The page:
Students reflect upon their field trip to the Fono
Earlier this week freshmen students of the American Samoa History Class at Tafuna High School took a field trip to the Legislature to learn about the history and workings of the Fono, the Senators and Representatives. Following the field trip Pogai Coffin, who was in charge of the excursion, asked the 60 plus students who attended to write up ‘reflection papers’ on their Fono experience.
Samoa News in partnership with Coffin decided to choose three of the best essays from the 44 essays that were submitted, and the top three essays are presented here today.
Each of the winning students will receive movie tickets from Samoa News.
Reflection of our field trip
by Virginia Siatu’u
On our field trip day I was more than happy to attend the Fono. On October 22, 2012 our class and also fourth period got to see how government Legislative branch functions. Our class was split in two groups , others went to the Senate while the rest went to the House of Representatives.
Our class had the chance to experience how the sessions are conducted and how the Senators decide issues that occur in our territory.
Representatives and Senators both have equal power and they interpret the laws of American Samoa.
Anyone can become a Representative or a Senator however there are requirements that should be met in order to be eligible.
To be a representative or a senator, you must be a US Citizen, or US national. With being a Representative you must be 25 years of age, while being a Senator you must be 30 years old. There are 18 Senators and 21 Representatives and if a law is submitted to be passed, it has to be passed by the house of representatives and the senate in order for it to be sent to the governor’s office for the governor to sign it into law, or veto the bill.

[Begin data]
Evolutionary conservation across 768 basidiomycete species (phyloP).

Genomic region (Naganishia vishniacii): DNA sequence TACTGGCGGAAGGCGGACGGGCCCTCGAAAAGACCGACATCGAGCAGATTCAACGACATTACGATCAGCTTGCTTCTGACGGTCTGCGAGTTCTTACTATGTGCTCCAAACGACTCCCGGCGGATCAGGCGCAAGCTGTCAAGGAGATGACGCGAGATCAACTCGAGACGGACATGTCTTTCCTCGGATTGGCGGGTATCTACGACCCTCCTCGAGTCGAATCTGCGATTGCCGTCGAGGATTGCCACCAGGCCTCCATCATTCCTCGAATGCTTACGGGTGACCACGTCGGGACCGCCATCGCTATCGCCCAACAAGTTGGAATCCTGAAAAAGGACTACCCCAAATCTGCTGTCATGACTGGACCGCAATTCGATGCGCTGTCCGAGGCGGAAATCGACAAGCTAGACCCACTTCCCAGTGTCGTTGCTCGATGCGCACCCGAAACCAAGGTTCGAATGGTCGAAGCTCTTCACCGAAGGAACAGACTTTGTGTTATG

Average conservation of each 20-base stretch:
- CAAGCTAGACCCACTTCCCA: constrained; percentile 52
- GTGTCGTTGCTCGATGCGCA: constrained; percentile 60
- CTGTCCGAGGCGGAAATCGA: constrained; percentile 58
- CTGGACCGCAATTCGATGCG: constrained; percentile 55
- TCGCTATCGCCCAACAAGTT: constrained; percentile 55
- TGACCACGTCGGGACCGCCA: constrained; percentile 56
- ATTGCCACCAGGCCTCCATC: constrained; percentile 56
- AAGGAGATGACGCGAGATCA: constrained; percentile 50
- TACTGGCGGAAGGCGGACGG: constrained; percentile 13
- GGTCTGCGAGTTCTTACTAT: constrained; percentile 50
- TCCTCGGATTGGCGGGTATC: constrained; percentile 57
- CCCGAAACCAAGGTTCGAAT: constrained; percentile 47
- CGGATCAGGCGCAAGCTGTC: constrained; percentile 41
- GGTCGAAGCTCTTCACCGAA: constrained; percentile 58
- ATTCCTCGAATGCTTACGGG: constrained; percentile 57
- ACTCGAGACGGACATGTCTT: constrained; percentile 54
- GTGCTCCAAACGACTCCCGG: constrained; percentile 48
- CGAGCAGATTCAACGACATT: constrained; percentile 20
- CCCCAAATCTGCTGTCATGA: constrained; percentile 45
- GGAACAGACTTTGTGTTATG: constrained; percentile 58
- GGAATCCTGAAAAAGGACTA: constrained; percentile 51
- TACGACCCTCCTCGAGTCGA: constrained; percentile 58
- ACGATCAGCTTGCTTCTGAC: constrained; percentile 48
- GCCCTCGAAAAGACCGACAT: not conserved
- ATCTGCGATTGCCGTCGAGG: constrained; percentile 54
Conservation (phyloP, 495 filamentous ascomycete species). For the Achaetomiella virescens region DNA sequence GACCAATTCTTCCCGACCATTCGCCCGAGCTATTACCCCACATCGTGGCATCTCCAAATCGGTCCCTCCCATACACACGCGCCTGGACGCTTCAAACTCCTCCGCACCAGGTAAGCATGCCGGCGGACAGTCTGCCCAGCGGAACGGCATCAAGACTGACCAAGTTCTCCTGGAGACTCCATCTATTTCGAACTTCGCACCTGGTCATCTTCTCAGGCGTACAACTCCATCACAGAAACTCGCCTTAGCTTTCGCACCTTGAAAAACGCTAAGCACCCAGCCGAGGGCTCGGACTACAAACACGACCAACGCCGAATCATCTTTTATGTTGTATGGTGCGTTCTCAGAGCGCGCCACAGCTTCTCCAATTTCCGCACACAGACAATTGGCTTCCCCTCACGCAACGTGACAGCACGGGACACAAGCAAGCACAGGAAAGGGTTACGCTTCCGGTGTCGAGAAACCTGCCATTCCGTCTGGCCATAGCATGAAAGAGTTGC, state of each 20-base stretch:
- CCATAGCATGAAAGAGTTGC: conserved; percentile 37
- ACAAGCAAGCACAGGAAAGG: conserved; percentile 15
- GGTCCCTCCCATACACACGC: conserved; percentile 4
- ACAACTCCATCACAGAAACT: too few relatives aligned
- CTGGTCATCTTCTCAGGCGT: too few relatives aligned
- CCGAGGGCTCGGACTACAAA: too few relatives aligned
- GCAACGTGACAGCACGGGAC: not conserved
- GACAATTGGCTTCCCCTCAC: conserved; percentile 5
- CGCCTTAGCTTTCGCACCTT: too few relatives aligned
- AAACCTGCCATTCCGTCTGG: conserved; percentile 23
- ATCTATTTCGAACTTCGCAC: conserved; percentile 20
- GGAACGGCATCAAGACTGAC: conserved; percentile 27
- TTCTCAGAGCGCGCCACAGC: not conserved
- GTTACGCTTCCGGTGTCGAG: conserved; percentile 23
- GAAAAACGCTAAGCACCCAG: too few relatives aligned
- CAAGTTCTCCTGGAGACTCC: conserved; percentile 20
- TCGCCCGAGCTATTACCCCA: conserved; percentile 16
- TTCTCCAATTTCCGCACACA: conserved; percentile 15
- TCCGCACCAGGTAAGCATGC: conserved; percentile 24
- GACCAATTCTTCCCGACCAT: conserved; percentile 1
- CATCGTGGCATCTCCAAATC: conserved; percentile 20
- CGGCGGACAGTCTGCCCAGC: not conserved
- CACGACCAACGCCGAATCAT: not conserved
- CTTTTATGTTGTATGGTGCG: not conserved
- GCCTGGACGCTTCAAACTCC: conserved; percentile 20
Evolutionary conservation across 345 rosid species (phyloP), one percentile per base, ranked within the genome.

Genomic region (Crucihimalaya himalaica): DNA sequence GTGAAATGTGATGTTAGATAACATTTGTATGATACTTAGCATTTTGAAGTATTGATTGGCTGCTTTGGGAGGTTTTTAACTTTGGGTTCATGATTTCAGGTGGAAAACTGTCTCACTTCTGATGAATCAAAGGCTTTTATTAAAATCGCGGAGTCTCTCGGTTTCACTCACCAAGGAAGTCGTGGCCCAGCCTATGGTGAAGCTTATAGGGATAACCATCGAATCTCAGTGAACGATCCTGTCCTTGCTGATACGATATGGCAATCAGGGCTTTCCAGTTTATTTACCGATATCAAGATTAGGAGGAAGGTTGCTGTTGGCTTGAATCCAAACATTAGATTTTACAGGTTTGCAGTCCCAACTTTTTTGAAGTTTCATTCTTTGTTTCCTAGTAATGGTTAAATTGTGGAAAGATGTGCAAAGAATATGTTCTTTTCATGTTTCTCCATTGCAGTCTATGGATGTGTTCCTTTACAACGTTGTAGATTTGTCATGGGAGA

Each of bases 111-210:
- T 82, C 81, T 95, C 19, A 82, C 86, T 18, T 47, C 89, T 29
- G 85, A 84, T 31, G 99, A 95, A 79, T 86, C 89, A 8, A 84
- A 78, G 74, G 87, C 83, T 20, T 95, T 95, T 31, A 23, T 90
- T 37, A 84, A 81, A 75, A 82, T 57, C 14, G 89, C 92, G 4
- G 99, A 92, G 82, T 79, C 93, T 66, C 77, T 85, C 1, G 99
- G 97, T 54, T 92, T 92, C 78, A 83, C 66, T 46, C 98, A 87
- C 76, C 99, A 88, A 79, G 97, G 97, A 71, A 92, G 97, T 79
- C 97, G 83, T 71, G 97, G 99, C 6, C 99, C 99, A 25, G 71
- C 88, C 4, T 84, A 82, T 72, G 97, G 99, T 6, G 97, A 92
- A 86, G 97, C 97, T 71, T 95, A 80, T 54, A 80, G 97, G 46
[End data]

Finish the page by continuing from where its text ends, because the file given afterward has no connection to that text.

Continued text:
At the beginning of every session a fofoa is blown and the Senate President or the Speaker of the House will lead the session.
A quorum is needed prior to having any session in the House of Representatives or the Senate.
Field trip to the Fale Fono
by Simitioata Tuiolosega
I have learned from yesterday’s (Monday) field trip that the Fono is part of our Samoan culture. When our class entered the Fono it was quite a moment. The field trip gave me an understanding of what happens in our legislature.
During the sessions in the Senate and House of representatives was very cultural especially viewing and listening to how the Fono operates.
The senators gave us powerful and encouraging advice to always hold onto our culture and heritage from our forefathers.
It was a great experience, listening to the leaders of American Samoa speak to us and it is something I will take with me for the rest of my life.
Every single word that was uttered by the Senate President Gaoteote Palaie Tofau to our class was very touching and very true. It was an experience I will never forget.
My trip to the Fono
by Johnny Toma
It was an honor to be part of the field trip to the Fono. It was exciting because we were just right in time for the session and we had to be on our best behavior during the session.
It was my first time seeing almost all the representatives in their seats, what an honor.
After the session we had a conversation with Tualauta Representatives, Larry Sanitoa, Tapumanaia Galu Satele and Ituaumalosi Representative Archie Taotasi Soliai.
I asked three questions— what happens when the representatives of a District is not present at the session, what happens when a representatives passes when it’s not close to election, and what do you think, that senators should be elected or still be selected.
The representatives said that my questions were really good questions. Before we left the Fono the representatives signed my school bag and said “thank you” for asking those questions.
During the session I observed the Speaker of the House, Savali Talavou Ale and thought to myself, it is hard to be the speaker and leading the session. The Speaker made sure that the representatives are present prior to beginning of the sessions and I had a great time!